§ Mr. Martin Redmond (Don Valley)
I beg to move,That leave be given to bring in a Bill to prohibit the Forestry Commission from transferring any land without guaranteeing continuing public access to that land.The Bill will guarantee the continuation of public accessibility to the land that is sold by the Forestry Commission.
Of the more than 2 million hectares of woodlands and forests in Britain, nearly half are owned by the Forestry Commission. It is my belief that the majority of the public wants the land owned by the nation and managed by the Forestry Commission on behalf of the nation to remain accessible so that this generation and future generations can enjoy all the environmental benefits that forests, woodlands and moorlands can offer.
Regrettably, in 1981, the Conservative Government instructed the Forestry Commission to sell off large areas of its woodlands, forests and open lands to the private sector. That was a stupid and irresponsible policy, as the Forestry Commission land belongs to the nation and not to the private sector.
By March 1989, a total of 140,000 hectares had been sold off—an area bigger than the whole of Berkshire or of Fife. In June 1989, the Government announced a continuation of their policy and the commission was instructed to sell off another 100,000 hectares by the year 2000. Yet it was quite clear by 1989 that the warning given by the Ramblers Association about the problems resulting from selling the land was justified and the problems had arrived.
When the Forestry Commission sells land to the private buyer, it does nothing to ensure that the access hitherto enjoyed by the public is protected. By and large, private woodland owners are not keen to give the public the same freedom of access in their woods as the Forestry Commission. There no rational reason for that.
At no time has the commission said that public access is incompatible with efficient management of its woods and forest and the private woodland owners' association, the Timber Growers United Kingdom, appears to agree with that as it said recently:One of the principal advantages of forestry is that it is a land use where access and recreation can be combined, often with little loss of timber production.In one respect—fire prevention—the Commission has said that it is a positive benefit to have people walking in its forests, because when there is an outbreak of fire, it is more likely to be spotted, reported and extinguished before any really extensive damage occurs than it would be if it happened in a forest where walking is not allowed.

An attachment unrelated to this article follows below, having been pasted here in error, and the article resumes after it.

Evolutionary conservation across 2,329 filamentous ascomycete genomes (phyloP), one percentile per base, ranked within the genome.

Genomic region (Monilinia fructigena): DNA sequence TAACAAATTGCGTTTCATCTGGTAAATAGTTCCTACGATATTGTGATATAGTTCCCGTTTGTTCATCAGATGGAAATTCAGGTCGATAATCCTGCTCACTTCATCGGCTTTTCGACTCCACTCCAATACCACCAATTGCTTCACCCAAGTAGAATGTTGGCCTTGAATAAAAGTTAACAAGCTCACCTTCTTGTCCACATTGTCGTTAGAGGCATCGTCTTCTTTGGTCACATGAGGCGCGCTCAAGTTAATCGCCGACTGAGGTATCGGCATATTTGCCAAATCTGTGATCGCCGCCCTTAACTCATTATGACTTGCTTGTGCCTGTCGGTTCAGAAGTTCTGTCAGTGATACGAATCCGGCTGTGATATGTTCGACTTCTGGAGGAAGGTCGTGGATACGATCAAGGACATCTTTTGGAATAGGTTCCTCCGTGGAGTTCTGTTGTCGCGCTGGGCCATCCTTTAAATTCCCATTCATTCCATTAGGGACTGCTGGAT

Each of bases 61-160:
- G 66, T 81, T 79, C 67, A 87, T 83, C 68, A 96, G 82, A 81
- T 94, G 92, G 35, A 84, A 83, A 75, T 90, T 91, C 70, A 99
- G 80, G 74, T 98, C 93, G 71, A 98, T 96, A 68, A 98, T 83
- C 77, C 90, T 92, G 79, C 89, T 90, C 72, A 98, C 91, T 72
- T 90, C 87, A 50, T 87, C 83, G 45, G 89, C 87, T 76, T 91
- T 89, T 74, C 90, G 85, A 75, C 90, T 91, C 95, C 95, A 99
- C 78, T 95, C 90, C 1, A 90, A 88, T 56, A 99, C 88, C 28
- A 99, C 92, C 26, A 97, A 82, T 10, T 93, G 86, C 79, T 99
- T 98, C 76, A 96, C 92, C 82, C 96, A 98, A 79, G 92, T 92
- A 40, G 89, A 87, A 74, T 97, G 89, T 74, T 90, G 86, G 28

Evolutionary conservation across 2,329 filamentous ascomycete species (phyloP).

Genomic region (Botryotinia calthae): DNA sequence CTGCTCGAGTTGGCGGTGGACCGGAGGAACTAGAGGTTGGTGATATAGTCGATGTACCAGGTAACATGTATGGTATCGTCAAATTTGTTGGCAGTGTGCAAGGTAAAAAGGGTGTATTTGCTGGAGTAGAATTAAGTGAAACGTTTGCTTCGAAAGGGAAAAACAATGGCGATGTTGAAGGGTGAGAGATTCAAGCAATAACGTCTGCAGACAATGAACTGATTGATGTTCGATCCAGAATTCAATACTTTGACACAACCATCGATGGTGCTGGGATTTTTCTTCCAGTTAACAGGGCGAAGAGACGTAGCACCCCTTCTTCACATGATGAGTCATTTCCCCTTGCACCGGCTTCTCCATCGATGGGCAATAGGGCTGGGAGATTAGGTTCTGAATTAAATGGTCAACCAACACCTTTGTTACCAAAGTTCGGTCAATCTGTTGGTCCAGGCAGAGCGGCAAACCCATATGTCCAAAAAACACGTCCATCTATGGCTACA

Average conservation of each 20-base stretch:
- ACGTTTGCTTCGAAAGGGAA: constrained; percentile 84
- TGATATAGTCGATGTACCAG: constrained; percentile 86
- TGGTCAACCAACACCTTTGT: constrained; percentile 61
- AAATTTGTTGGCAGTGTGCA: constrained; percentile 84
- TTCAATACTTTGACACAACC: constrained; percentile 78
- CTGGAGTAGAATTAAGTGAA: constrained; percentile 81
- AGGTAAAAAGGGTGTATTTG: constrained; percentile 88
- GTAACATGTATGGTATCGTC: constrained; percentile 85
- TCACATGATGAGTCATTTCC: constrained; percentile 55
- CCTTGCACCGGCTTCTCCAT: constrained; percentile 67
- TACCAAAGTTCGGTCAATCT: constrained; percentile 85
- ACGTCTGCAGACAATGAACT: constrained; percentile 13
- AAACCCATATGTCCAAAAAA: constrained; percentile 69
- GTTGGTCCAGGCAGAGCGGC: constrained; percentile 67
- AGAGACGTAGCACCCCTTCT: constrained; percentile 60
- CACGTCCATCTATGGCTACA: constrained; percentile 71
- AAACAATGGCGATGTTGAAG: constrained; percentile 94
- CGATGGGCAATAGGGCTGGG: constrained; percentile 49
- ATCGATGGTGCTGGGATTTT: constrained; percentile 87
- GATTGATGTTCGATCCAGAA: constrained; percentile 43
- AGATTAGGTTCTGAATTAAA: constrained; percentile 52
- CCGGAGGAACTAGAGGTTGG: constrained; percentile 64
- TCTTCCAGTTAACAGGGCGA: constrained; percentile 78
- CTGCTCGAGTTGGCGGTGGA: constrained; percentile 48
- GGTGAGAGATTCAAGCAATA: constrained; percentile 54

Nevertheless, private woodland owners are generally not access-friendly. As a result, access to land sold by the Forestry Commission has often been lost. Examples were given in a BBC "Country File" television programme on 10 March 1991 and others were quoted in the Observer.
In June 1989, the Secretary of State for Scotland stated that the Government were concerned and that careful 166 consideration would be given to the problem so that the public could continue to enjoy access. That careful consideration was not speedy. A further statement was not made until 17 months later, in November 1990. The Secretary of State for Scotland stated that the Forestry Commission would offer to enter into legal agreements with local authorities to provide for continuing public access to woodlands after sale. However, those legal agreements are to be subject to guidelines that have yet to be drawn up, and until they appear no agreements safeguarding access can be entered into.
It is noteworthy and depressing that a Forestry Commission spokesman was quoted in the Observer as saying that consultation on access agreement guidelines was likely to continue for several months. Meanwhile, land continues to be sold and public access continues to be lost.
To make matters even worse, the Forestry Commission is no longer supplying the Ornance Survey with information about its land. That decision, unannounced previously and taken without any consultation with organisations representing map users, was set out in a letter to my hon. Friend the Member for Denton and Reddish (Mr. Bennett) from the director general of the Ornance Survey. Its effect is that members of the public will be deprived of an important source of information about where they can freely walk in the countryside.
The Government should follow the example set by the United States of America, Denmark and other countries. However, I fear that they will not.
There are two solutions to the problem. First, the sale of forests, woodlands and open land should stop immediately, or the Government should instruct the Forestry Commission to include a clause in the sales agreement that guarantees the right of accessibility to the general public. Secondly, the Government should support this Bill and ensure that parliamentary time is allocated for it to become part of our legislation, thereby giving the public what they desire.
Therefore, I challenge the Government to get off their backsides and to do one or the other—to do nothing is criminal.
§ Question put and agreed to.
§ Bill ordered to be brought in by Mr. Martin Redmond, Mr. Don Dixon, Mr. Michael Welsh, Mr. Andrew F. Bennett. Mr. Peter Hardy, Mrs. Llin Golding, Mrs. Alice Mahon, Mr. Bob Cryer, Mr. Allen McKay, Mr. Tom Cox, Mr. Chris Smith and Mr. George J. Buckley.